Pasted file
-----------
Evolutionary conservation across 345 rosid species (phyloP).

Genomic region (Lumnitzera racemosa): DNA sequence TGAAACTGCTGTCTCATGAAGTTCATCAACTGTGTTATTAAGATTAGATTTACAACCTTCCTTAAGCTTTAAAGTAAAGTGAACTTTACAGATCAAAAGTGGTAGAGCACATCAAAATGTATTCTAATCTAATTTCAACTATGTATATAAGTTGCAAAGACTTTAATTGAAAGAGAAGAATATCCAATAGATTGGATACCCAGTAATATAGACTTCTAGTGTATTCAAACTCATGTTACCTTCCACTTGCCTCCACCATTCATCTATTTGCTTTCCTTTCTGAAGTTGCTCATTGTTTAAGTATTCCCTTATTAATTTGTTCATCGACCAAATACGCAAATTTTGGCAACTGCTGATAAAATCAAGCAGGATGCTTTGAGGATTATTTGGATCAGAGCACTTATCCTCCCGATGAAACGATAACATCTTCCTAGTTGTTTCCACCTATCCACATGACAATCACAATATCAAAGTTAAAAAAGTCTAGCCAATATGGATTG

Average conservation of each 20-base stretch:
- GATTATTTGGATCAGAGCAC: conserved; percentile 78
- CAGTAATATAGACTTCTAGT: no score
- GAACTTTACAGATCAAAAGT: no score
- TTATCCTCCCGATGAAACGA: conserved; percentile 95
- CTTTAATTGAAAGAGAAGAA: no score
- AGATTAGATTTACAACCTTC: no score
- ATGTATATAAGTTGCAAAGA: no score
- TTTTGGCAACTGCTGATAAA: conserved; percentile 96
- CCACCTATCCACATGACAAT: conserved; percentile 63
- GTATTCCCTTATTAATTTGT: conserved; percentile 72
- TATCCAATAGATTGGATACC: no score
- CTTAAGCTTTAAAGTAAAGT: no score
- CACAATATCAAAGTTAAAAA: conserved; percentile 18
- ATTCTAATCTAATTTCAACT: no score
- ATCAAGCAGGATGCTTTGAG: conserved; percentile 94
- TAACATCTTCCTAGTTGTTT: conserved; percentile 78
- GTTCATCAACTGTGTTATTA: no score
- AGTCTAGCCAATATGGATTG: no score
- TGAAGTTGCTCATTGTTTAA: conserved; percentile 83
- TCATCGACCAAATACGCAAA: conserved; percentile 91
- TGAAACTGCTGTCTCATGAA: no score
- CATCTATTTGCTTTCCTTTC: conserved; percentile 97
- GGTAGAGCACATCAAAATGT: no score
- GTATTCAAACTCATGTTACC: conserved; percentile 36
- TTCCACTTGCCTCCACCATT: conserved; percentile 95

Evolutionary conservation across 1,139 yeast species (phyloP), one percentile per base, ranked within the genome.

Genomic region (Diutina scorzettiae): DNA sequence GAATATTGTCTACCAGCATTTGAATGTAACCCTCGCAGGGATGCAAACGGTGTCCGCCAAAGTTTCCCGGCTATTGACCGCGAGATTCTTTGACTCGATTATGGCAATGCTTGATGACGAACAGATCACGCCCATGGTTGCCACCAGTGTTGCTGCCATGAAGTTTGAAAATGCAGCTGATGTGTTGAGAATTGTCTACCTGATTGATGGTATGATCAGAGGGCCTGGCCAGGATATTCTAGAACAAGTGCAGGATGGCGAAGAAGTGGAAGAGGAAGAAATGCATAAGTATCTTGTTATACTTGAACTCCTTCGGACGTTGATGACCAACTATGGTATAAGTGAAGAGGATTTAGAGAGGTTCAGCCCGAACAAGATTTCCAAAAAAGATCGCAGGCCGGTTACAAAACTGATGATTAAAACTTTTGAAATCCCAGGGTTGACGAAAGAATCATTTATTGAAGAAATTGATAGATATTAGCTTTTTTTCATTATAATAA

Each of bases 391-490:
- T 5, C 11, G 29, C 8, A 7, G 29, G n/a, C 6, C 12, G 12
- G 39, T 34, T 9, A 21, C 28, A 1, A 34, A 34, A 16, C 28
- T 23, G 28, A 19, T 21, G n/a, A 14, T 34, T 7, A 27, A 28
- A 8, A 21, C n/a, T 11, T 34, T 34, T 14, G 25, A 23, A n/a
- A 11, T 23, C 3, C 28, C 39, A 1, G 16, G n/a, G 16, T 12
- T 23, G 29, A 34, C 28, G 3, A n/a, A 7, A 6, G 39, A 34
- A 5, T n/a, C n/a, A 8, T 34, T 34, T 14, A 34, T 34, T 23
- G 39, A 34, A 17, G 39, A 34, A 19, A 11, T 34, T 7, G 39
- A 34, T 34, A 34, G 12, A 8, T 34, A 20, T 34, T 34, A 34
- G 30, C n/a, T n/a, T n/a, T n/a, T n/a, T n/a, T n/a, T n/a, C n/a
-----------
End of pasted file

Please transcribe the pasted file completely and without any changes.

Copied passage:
Evolutionary conservation across 345 rosid species (phyloP).

Genomic region (Lumnitzera racemosa): DNA sequence TGAAACTGCTGTCTCATGAAGTTCATCAACTGTGTTATTAAGATTAGATTTACAACCTTCCTTAAGCTTTAAAGTAAAGTGAACTTTACAGATCAAAAGTGGTAGAGCACATCAAAATGTATTCTAATCTAATTTCAACTATGTATATAAGTTGCAAAGACTTTAATTGAAAGAGAAGAATATCCAATAGATTGGATACCCAGTAATATAGACTTCTAGTGTATTCAAACTCATGTTACCTTCCACTTGCCTCCACCATTCATCTATTTGCTTTCCTTTCTGAAGTTGCTCATTGTTTAAGTATTCCCTTATTAATTTGTTCATCGACCAAATACGCAAATTTTGGCAACTGCTGATAAAATCAAGCAGGATGCTTTGAGGATTATTTGGATCAGAGCACTTATCCTCCCGATGAAACGATAACATCTTCCTAGTTGTTTCCACCTATCCACATGACAATCACAATATCAAAGTTAAAAAAGTCTAGCCAATATGGATTG

Average conservation of each 20-base stretch:
- GATTATTTGGATCAGAGCAC: conserved; percentile 78
- CAGTAATATAGACTTCTAGT: no score
- GAACTTTACAGATCAAAAGT: no score
- TTATCCTCCCGATGAAACGA: conserved; percentile 95
- CTTTAATTGAAAGAGAAGAA: no score
- AGATTAGATTTACAACCTTC: no score
- ATGTATATAAGTTGCAAAGA: no score
- TTTTGGCAACTGCTGATAAA: conserved; percentile 96
- CCACCTATCCACATGACAAT: conserved; percentile 63
- GTATTCCCTTATTAATTTGT: conserved; percentile 72
- TATCCAATAGATTGGATACC: no score
- CTTAAGCTTTAAAGTAAAGT: no score
- CACAATATCAAAGTTAAAAA: conserved; percentile 18
- ATTCTAATCTAATTTCAACT: no score
- ATCAAGCAGGATGCTTTGAG: conserved; percentile 94
- TAACATCTTCCTAGTTGTTT: conserved; percentile 78
- GTTCATCAACTGTGTTATTA: no score
- AGTCTAGCCAATATGGATTG: no score
- TGAAGTTGCTCATTGTTTAA: conserved; percentile 83
- TCATCGACCAAATACGCAAA: conserved; percentile 91
- TGAAACTGCTGTCTCATGAA: no score
- CATCTATTTGCTTTCCTTTC: conserved; percentile 97
- GGTAGAGCACATCAAAATGT: no score
- GTATTCAAACTCATGTTACC: conserved; percentile 36
- TTCCACTTGCCTCCACCATT: conserved; percentile 95

Evolutionary conservation across 1,139 yeast species (phyloP), one percentile per base, ranked within the genome.

Genomic region (Diutina scorzettiae): DNA sequence GAATATTGTCTACCAGCATTTGAATGTAACCCTCGCAGGGATGCAAACGGTGTCCGCCAAAGTTTCCCGGCTATTGACCGCGAGATTCTTTGACTCGATTATGGCAATGCTTGATGACGAACAGATCACGCCCATGGTTGCCACCAGTGTTGCTGCCATGAAGTTTGAAAATGCAGCTGATGTGTTGAGAATTGTCTACCTGATTGATGGTATGATCAGAGGGCCTGGCCAGGATATTCTAGAACAAGTGCAGGATGGCGAAGAAGTGGAAGAGGAAGAAATGCATAAGTATCTTGTTATACTTGAACTCCTTCGGACGTTGATGACCAACTATGGTATAAGTGAAGAGGATTTAGAGAGGTTCAGCCCGAACAAGATTTCCAAAAAAGATCGCAGGCCGGTTACAAAACTGATGATTAAAACTTTTGAAATCCCAGGGTTGACGAAAGAATCATTTATTGAAGAAATTGATAGATATTAGCTTTTTTTCATTATAATAA

Each of bases 391-490:
- T 5, C 11, G 29, C 8, A 7, G 29, G n/a, C 6, C 12, G 12
- G 39, T 34, T 9, A 21, C 28, A 1, A 34, A 34, A 16, C 28
- T 23, G 28, A 19, T 21, G n/a, A 14, T 34, T 7, A 27, A 28
- A 8, A 21, C n/a, T 11, T 34, T 34, T 14, G 25, A 23, A n/a
- A 11, T 23, C 3, C 28, C 39, A 1, G 16, G n/a, G 16, T 12
- T 23, G 29, A 34, C 28, G 3, A n/a, A 7, A 6, G 39, A 34
- A 5, T n/a, C n/a, A 8, T 34, T 34, T 14, A 34, T 34, T 23
- G 39, A 34, A 17, G 39, A 34, A 19, A 11, T 34, T 7, G 39
- A 34, T 34, A 34, G 12, A 8, T 34, A 20, T 34, T 34, A 34
- G 30, C n/a, T n/a, T n/a, T n/a, T n/a, T n/a, T n/a, T n/a, C n/a